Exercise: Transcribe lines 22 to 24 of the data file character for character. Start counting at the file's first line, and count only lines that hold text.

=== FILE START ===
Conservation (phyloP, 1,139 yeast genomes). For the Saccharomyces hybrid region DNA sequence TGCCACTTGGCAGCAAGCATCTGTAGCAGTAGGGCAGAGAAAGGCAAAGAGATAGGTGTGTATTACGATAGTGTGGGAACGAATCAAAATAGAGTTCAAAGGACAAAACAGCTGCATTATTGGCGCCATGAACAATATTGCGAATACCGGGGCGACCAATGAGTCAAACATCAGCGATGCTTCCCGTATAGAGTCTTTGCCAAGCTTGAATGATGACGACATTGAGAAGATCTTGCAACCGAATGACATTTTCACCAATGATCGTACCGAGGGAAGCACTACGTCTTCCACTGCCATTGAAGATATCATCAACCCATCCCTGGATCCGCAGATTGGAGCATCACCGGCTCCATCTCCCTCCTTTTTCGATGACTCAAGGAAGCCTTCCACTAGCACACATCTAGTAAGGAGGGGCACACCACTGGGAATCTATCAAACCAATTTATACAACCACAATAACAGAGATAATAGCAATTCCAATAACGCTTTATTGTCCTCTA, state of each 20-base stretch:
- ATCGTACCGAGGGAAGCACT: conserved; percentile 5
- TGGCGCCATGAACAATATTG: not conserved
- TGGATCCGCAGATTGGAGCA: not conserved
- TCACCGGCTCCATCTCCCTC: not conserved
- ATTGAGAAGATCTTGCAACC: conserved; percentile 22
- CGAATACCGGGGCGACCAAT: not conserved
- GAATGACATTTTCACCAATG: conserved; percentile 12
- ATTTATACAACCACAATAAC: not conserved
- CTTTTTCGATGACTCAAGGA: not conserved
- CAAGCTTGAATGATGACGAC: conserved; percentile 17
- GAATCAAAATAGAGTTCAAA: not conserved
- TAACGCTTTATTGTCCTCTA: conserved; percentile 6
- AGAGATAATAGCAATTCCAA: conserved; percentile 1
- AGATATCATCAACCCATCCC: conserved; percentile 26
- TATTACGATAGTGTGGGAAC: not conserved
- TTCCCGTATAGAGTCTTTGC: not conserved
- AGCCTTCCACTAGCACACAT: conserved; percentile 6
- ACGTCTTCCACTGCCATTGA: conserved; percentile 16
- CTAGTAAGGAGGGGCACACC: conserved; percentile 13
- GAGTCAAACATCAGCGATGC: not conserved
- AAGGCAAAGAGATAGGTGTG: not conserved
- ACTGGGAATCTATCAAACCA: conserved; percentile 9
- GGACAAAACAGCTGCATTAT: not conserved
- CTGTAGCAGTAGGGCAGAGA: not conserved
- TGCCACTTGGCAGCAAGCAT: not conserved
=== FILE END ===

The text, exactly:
- AAGGCAAAGAGATAGGTGTG: not conserved
- ACTGGGAATCTATCAAACCA: conserved; percentile 9
- GGACAAAACAGCTGCATTAT: not conserved